estimates for purposes other than their SEC filings and that investors 
in private financing transactions and participants in business 
combinations may use this framework as well.
---------------------------------------------------------------------------

    \28\ See Society of Petroleum Engineers, the World Petroleum 
Council, American Association of Petroleum Geologists, and the 
Society of Petroleum Evaluation Engineers, Petroleum Resources 
Management System, SPE/WPC/AAPG/SPEE (2007).
    \29\ Id.
---------------------------------------------------------------------------

    The International Accounting Standards Board is currently 
consulting with the Society of Petroleum Engineers Oil and Gas Reserves 
Committee regarding oil and gas company accounting requirements.\30\ 
The United Nations Economic Commission for Europe and the United 
Nations Economic and Social Council are currently working together to 
establish an international classification system to classify resources 
in the oil and gas and mining industries.\31\ Finally, other 
jurisdictions, such as Canada, have adopted disclosure requirements 
that share characteristics with the Petroleum Resources Management 
System.\32\
---------------------------------------------------------------------------

    \30\ See, for example, American Association of Petroleum 
Geologists and Society of Petroleum Engineers International 
Multidisciplinary Conference on Oil and Gas Reserves and Resources, 
Washington, DC (June 24-26, 2007) available at http://www.spe.org/
spe-site/spe/spe/industry/reserves/AAPG-SPE_EXECUTIVE_SUMMARY_
29AUG07.pdf.
    \31\ See United Nations Framework Classification System for 
Fossil Energy and Mineral Resources, United Nations Economic Council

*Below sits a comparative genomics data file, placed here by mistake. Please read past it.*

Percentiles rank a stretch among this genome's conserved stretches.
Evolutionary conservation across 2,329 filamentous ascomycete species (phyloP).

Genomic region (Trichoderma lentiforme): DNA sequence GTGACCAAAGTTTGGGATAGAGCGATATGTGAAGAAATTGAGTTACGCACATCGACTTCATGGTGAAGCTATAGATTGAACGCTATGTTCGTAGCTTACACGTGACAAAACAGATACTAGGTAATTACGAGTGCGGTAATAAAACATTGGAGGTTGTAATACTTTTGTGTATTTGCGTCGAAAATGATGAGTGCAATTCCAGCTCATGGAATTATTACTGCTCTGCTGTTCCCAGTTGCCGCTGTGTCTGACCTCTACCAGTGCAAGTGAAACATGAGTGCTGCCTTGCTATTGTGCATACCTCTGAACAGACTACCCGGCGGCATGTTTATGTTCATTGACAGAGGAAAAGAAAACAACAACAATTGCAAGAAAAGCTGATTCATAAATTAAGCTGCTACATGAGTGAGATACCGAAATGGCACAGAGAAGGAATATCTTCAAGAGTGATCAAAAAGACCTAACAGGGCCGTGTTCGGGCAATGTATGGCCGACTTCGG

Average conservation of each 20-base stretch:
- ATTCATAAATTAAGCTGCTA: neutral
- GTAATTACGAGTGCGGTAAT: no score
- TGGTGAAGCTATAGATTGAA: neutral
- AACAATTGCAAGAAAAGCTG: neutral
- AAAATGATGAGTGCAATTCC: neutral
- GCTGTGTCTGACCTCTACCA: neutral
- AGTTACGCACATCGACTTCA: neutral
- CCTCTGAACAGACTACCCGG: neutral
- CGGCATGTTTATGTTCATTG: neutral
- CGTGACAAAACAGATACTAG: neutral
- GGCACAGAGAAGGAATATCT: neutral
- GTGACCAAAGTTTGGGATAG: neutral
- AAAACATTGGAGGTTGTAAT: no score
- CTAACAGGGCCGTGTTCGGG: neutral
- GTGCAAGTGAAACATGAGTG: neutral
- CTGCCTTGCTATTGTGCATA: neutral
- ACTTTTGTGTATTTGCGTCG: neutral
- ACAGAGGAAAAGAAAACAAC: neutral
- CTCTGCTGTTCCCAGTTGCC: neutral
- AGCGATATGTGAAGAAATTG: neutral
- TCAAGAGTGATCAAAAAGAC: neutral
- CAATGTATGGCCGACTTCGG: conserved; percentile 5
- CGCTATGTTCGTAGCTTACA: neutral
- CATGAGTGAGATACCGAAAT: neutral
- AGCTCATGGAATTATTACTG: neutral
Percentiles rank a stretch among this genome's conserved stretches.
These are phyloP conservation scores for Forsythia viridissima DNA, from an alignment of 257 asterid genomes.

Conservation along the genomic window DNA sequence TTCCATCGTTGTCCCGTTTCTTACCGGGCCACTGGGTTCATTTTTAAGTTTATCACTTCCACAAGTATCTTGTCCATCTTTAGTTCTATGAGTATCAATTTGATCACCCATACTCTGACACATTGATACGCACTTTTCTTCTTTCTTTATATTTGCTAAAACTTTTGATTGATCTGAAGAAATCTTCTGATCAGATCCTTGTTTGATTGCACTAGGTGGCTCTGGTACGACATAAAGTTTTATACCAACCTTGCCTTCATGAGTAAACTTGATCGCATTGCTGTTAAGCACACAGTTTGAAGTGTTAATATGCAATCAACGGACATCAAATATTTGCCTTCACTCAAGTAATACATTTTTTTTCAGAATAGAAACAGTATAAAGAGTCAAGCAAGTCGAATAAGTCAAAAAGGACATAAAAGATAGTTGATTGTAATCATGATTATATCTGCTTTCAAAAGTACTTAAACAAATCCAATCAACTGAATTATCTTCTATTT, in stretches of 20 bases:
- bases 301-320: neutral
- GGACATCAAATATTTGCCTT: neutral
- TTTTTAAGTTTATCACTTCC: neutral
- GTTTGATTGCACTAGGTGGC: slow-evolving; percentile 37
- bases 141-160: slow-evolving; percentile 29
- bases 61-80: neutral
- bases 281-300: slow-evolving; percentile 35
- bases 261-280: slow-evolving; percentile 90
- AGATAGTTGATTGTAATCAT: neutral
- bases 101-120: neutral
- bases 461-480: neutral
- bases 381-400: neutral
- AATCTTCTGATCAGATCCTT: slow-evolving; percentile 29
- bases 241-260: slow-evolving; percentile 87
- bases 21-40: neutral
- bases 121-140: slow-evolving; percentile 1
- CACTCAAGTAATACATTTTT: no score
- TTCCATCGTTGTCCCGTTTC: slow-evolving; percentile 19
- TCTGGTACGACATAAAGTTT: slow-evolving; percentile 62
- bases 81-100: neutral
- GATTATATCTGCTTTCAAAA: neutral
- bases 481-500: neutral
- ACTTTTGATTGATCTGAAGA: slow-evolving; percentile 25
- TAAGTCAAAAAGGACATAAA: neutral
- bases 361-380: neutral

for Europe (March, 2006) available at http://www.unece.org/ie/se/
pdfs/UNFC/UNFCemr.pdf.
    \32\ See SPE Oil and Gas Reserves Committee, Mapping 
Subcommittee Final Report (December 2005)--Comparisons of Selected 
Reserves of Selected Reserves and Resources Classifications and 
Associated Definitions.
---------------------------------------------------------------------------

V. Independent Preparation, Assessment or Evaluation of Reserves 
Disclosure

    Although a company may engage a third party to prepare its reserves 
estimates, assess its estimates, or evaluate the proved reserves 
information in the filings that it makes with us, our rules do not 
require it to do so. While some professional organizations may require 
their members to follow certain standards in providing such services, 
it does not appear that these standards are binding or that these 
professional organizations have any specialized enforcement mechanisms 
to assure compliance with them.

VI. General Request for Comment

    As noted above, in light of the extent and pace of changes in the 
oil and gas industry and public concern that our oil and gas reserves 
disclosure requirements are not fully aligned with current industry 
practice, we are reconsidering our oil and gas reserves disclosure 
requirements. The Commission seeks public comment on our oil and gas 
reserves disclosure requirements and related issues.

Questions

    1. Should we replace our rules-based current oil and gas reserves 
disclosure requirements, which identify in specific terms which 
disclosures are required and which are prohibited, with a

[[Page 71613]]

principles-based rule? If yes, what primary disclosure principles 
should the Commission consider? If the Commission were to adopt a 
principles-based reserves disclosure framework, how could it affect 
disclosure quality, consistency and comparability?
    2. Should the Commission consider allowing companies to disclose 
reserves other than proved reserves in filings with the SEC? If we were 
to allow companies to include reserves other than proved reserves, what 
reserves disclosure should we consider? Should we specify categories of 
reserves? If so, how should we define those categories?
    3. Should the Commission adopt all or part of the Society of 
Petroleum Engineers--Petroleum Resources Management System? If so, what 
portions should we consider adopting? Are there other classification 
frameworks the Commission should consider? If the Commission were to 
adopt a different classification framework, how should the Commission 
respond if that framework is later changed?